More historical military figures were revealed to be of the Taurus-Armenta species, a line of Minotaur-like bull Wesen famed for their honour and military prowess, but the biggest revelation of all has to be Adolf Hitler wogeing into a Schakal-like Wesen (sporting two of the three Coins of Zakynthos no less) mid-speech in a video watched in season two’s Three Coins In A Fuchsbau.
Just as the Taurus-Armenta overlaps with the Hellenic image of the Minotaur, both the Musai and the Naiad are similarly taken from Greek myth. Both also share a habit of beguiling men; the latter for the purposes of procreation as males of their species are unable to father their offspring, and the former in order to draw out artistic talent and eventually, send their victims mad and kill them.
The Nine Muses of Greek myth inspired artistic creation, just as Grimm’s Musai does, though she achieves her end through a psychotropic substance secreted in her kiss. It’s suggested in Aunt Marie’s Book of Lore that painter Vincent Van Gogh was the victim of just such a creature, who sent him mad with love and caused his eventual suicide.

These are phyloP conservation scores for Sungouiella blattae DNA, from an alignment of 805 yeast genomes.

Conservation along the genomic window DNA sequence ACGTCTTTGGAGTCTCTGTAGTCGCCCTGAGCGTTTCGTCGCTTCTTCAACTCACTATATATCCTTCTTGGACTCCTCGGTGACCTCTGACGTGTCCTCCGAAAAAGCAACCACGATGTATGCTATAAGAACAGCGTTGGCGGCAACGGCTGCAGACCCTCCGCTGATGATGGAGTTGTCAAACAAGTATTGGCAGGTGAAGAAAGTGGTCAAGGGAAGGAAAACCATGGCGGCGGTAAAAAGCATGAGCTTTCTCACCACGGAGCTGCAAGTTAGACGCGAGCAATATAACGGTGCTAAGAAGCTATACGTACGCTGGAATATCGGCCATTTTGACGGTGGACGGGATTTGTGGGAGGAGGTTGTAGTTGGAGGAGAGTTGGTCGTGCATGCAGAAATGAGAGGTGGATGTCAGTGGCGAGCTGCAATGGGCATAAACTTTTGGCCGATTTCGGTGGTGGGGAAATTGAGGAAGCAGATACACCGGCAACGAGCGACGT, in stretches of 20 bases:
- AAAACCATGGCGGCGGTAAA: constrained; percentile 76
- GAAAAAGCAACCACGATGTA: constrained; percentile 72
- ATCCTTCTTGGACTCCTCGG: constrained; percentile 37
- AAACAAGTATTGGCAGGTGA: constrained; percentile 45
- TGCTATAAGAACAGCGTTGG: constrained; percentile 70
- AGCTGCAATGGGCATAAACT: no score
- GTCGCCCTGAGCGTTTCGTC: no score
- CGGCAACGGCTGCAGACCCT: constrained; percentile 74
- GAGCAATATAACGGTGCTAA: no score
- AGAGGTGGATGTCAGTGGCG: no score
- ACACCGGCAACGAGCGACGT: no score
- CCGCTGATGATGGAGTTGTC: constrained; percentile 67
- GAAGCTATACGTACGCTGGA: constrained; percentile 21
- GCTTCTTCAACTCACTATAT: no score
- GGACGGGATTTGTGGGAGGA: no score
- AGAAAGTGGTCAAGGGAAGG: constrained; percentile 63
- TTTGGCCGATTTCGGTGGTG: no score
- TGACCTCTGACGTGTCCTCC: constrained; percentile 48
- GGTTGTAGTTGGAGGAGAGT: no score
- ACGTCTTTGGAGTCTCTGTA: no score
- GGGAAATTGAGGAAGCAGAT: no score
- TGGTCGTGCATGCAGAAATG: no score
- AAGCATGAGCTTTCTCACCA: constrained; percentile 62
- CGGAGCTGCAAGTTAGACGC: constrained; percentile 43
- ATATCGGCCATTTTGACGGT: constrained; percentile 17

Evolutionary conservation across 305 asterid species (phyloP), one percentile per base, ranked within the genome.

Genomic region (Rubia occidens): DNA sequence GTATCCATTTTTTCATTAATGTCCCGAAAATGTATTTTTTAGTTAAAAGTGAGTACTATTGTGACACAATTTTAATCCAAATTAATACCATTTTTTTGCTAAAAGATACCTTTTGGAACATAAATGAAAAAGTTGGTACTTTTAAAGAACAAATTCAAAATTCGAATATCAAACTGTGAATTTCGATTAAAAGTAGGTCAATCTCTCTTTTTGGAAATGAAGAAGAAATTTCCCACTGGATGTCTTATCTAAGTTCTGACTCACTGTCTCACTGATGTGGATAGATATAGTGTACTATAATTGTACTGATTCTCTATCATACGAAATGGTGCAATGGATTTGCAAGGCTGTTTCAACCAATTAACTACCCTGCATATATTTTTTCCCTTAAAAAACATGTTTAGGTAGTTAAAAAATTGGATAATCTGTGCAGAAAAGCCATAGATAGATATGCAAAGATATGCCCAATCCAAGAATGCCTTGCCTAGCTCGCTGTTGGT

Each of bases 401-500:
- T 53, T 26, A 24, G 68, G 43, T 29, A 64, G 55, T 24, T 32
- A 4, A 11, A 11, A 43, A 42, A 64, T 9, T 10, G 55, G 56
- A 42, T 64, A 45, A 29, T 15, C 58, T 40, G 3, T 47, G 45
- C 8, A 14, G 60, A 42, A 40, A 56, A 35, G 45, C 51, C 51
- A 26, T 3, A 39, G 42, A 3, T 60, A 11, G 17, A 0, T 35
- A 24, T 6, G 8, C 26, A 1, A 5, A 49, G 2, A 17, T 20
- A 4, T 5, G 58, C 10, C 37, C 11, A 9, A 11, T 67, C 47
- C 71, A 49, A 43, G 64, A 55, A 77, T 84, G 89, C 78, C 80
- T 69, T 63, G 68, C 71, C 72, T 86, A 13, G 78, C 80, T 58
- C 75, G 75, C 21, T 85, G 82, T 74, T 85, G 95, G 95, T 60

You’d better watch out, you’d better not cry. You’d better not pout, I’m telling you why. Santa Claus is really a Gefrierengeber! Doesn’t quite have the same ring to it, does it?
Monroe is the source of this rumour in Grimm, which suggests that Santa Claus’ ability to live in the hostile conditions of the North Pole is down to his Wesen identity as a Gefrierengeber (from the German ‘Gerfrieren’, meaning to freeze). “Well think about it? I mean who else could live up there?”
More recently in Grimm, we met the Krampus (pictured above), a Santa-like creature from Alpine myth who kidnaps children on the naughty list.
So there we have it, just a few places where Grimm‘s fictional world intersects with our own and existing stories. Next up: Grimm’s deadliest Wesen.
Grimm season 3 starts on Wednesday the 5th of February at 9pm on WATCH in the UK (Sky TV 109 & Virgin TV 124).